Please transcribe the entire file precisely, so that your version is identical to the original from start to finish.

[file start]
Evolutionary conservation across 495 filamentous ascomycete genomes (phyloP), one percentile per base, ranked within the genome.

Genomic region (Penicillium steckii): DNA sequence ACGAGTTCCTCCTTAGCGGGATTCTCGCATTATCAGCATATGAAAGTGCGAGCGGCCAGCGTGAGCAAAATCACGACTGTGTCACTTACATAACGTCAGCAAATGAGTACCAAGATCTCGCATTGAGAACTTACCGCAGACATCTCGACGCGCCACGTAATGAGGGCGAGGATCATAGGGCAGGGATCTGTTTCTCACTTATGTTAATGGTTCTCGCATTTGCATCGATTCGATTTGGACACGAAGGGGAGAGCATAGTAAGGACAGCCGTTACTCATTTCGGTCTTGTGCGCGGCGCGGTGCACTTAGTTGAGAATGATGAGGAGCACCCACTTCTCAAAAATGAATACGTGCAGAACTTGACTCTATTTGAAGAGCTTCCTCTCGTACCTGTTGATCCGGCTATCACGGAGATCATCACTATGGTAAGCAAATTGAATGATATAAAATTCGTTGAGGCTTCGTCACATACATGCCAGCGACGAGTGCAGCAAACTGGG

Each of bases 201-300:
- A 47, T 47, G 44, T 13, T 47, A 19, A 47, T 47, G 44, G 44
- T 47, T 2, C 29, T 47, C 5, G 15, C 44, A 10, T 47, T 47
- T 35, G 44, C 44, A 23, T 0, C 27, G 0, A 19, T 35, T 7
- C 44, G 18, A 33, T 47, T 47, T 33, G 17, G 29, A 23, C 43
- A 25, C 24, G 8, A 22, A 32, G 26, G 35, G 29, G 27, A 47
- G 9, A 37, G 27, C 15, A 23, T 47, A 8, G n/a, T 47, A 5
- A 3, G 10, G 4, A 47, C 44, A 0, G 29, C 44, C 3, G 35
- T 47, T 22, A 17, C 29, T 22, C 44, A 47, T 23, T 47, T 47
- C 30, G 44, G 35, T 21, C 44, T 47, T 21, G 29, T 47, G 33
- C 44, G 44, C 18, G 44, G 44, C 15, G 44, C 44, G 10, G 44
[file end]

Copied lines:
Evolutionary conservation across 495 filamentous ascomycete genomes (phyloP), one percentile per base, ranked within the genome.

Genomic region (Penicillium steckii): DNA sequence ACGAGTTCCTCCTTAGCGGGATTCTCGCATTATCAGCATATGAAAGTGCGAGCGGCCAGCGTGAGCAAAATCACGACTGTGTCACTTACATAACGTCAGCAAATGAGTACCAAGATCTCGCATTGAGAACTTACCGCAGACATCTCGACGCGCCACGTAATGAGGGCGAGGATCATAGGGCAGGGATCTGTTTCTCACTTATGTTAATGGTTCTCGCATTTGCATCGATTCGATTTGGACACGAAGGGGAGAGCATAGTAAGGACAGCCGTTACTCATTTCGGTCTTGTGCGCGGCGCGGTGCACTTAGTTGAGAATGATGAGGAGCACCCACTTCTCAAAAATGAATACGTGCAGAACTTGACTCTATTTGAAGAGCTTCCTCTCGTACCTGTTGATCCGGCTATCACGGAGATCATCACTATGGTAAGCAAATTGAATGATATAAAATTCGTTGAGGCTTCGTCACATACATGCCAGCGACGAGTGCAGCAAACTGGG

Each of bases 201-300:
- A 47, T 47, G 44, T 13, T 47, A 19, A 47, T 47, G 44, G 44
- T 47, T 2, C 29, T 47, C 5, G 15, C 44, A 10, T 47, T 47
- T 35, G 44, C 44, A 23, T 0, C 27, G 0, A 19, T 35, T 7
- C 44, G 18, A 33, T 47, T 47, T 33, G 17, G 29, A 23, C 43
- A 25, C 24, G 8, A 22, A 32, G 26, G 35, G 29, G 27, A 47
- G 9, A 37, G 27, C 15, A 23, T 47, A 8, G n/a, T 47, A 5
- A 3, G 10, G 4, A 47, C 44, A 0, G 29, C 44, C 3, G 35
- T 47, T 22, A 17, C 29, T 22, C 44, A 47, T 23, T 47, T 47
- C 30, G 44, G 35, T 21, C 44, T 47, T 21, G 29, T 47, G 33
- C 44, G 44, C 18, G 44, G 44, C 15, G 44, C 44, G 10, G 44